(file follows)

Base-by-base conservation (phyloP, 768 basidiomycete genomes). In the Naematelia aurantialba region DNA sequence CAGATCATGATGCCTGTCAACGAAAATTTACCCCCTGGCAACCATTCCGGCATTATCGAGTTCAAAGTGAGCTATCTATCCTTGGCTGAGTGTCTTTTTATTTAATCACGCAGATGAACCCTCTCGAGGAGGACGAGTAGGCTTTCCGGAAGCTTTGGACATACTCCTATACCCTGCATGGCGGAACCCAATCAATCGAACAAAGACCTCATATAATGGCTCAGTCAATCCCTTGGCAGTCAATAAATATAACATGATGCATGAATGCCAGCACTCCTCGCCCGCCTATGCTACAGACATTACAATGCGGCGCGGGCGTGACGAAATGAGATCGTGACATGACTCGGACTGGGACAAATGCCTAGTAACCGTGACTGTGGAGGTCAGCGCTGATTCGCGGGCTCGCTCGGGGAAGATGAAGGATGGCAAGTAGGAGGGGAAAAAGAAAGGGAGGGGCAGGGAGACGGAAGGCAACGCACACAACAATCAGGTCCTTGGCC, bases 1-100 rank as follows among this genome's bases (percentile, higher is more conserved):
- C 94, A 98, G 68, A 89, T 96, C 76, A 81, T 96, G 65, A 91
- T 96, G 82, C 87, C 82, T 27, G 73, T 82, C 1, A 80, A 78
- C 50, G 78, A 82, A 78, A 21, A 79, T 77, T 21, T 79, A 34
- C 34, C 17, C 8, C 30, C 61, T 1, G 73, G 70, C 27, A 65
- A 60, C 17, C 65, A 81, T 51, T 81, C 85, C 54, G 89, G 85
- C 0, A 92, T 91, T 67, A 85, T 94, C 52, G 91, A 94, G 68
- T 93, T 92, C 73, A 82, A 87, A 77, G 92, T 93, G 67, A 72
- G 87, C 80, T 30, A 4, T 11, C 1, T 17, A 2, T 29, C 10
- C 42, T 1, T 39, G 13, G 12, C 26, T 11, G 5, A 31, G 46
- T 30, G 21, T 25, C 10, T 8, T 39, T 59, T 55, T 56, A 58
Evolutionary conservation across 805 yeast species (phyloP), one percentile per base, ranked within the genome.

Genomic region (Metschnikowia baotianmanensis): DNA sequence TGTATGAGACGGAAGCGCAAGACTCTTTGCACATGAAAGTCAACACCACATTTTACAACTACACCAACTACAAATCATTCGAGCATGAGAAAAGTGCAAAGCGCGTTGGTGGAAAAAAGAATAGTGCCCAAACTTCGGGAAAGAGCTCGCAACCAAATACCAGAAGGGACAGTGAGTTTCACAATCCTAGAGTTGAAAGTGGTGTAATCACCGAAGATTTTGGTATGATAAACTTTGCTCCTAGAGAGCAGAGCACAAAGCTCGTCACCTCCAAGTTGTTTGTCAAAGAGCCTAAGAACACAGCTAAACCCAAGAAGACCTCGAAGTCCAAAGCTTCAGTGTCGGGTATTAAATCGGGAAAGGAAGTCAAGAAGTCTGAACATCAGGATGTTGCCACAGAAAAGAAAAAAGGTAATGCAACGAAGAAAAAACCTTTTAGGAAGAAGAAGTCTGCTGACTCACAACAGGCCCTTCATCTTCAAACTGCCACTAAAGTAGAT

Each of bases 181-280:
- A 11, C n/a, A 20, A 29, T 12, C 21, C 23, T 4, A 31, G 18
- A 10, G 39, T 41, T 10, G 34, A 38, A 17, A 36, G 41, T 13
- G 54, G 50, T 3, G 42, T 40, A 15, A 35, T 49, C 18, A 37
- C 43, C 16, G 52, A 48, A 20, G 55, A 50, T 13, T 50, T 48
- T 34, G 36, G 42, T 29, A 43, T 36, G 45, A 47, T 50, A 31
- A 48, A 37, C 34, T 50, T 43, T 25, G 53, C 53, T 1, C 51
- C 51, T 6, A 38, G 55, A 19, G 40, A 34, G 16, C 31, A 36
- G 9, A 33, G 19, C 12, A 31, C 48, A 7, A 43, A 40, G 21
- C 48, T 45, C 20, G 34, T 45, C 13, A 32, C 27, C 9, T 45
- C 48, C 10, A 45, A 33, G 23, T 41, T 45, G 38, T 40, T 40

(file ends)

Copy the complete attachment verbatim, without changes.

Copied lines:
Base-by-base conservation (phyloP, 768 basidiomycete genomes). In the Naematelia aurantialba region DNA sequence CAGATCATGATGCCTGTCAACGAAAATTTACCCCCTGGCAACCATTCCGGCATTATCGAGTTCAAAGTGAGCTATCTATCCTTGGCTGAGTGTCTTTTTATTTAATCACGCAGATGAACCCTCTCGAGGAGGACGAGTAGGCTTTCCGGAAGCTTTGGACATACTCCTATACCCTGCATGGCGGAACCCAATCAATCGAACAAAGACCTCATATAATGGCTCAGTCAATCCCTTGGCAGTCAATAAATATAACATGATGCATGAATGCCAGCACTCCTCGCCCGCCTATGCTACAGACATTACAATGCGGCGCGGGCGTGACGAAATGAGATCGTGACATGACTCGGACTGGGACAAATGCCTAGTAACCGTGACTGTGGAGGTCAGCGCTGATTCGCGGGCTCGCTCGGGGAAGATGAAGGATGGCAAGTAGGAGGGGAAAAAGAAAGGGAGGGGCAGGGAGACGGAAGGCAACGCACACAACAATCAGGTCCTTGGCC, bases 1-100 rank as follows among this genome's bases (percentile, higher is more conserved):
- C 94, A 98, G 68, A 89, T 96, C 76, A 81, T 96, G 65, A 91
- T 96, G 82, C 87, C 82, T 27, G 73, T 82, C 1, A 80, A 78
- C 50, G 78, A 82, A 78, A 21, A 79, T 77, T 21, T 79, A 34
- C 34, C 17, C 8, C 30, C 61, T 1, G 73, G 70, C 27, A 65
- A 60, C 17, C 65, A 81, T 51, T 81, C 85, C 54, G 89, G 85
- C 0, A 92, T 91, T 67, A 85, T 94, C 52, G 91, A 94, G 68
- T 93, T 92, C 73, A 82, A 87, A 77, G 92, T 93, G 67, A 72
- G 87, C 80, T 30, A 4, T 11, C 1, T 17, A 2, T 29, C 10
- C 42, T 1, T 39, G 13, G 12, C 26, T 11, G 5, A 31, G 46
- T 30, G 21, T 25, C 10, T 8, T 39, T 59, T 55, T 56, A 58
Evolutionary conservation across 805 yeast species (phyloP), one percentile per base, ranked within the genome.

Genomic region (Metschnikowia baotianmanensis): DNA sequence TGTATGAGACGGAAGCGCAAGACTCTTTGCACATGAAAGTCAACACCACATTTTACAACTACACCAACTACAAATCATTCGAGCATGAGAAAAGTGCAAAGCGCGTTGGTGGAAAAAAGAATAGTGCCCAAACTTCGGGAAAGAGCTCGCAACCAAATACCAGAAGGGACAGTGAGTTTCACAATCCTAGAGTTGAAAGTGGTGTAATCACCGAAGATTTTGGTATGATAAACTTTGCTCCTAGAGAGCAGAGCACAAAGCTCGTCACCTCCAAGTTGTTTGTCAAAGAGCCTAAGAACACAGCTAAACCCAAGAAGACCTCGAAGTCCAAAGCTTCAGTGTCGGGTATTAAATCGGGAAAGGAAGTCAAGAAGTCTGAACATCAGGATGTTGCCACAGAAAAGAAAAAAGGTAATGCAACGAAGAAAAAACCTTTTAGGAAGAAGAAGTCTGCTGACTCACAACAGGCCCTTCATCTTCAAACTGCCACTAAAGTAGAT

Each of bases 181-280:
- A 11, C n/a, A 20, A 29, T 12, C 21, C 23, T 4, A 31, G 18
- A 10, G 39, T 41, T 10, G 34, A 38, A 17, A 36, G 41, T 13
- G 54, G 50, T 3, G 42, T 40, A 15, A 35, T 49, C 18, A 37
- C 43, C 16, G 52, A 48, A 20, G 55, A 50, T 13, T 50, T 48
- T 34, G 36, G 42, T 29, A 43, T 36, G 45, A 47, T 50, A 31
- A 48, A 37, C 34, T 50, T 43, T 25, G 53, C 53, T 1, C 51
- C 51, T 6, A 38, G 55, A 19, G 40, A 34, G 16, C 31, A 36
- G 9, A 33, G 19, C 12, A 31, C 48, A 7, A 43, A 40, G 21
- C 48, T 45, C 20, G 34, T 45, C 13, A 32, C 27, C 9, T 45
- C 48, C 10, A 45, A 33, G 23, T 41, T 45, G 38, T 40, T 40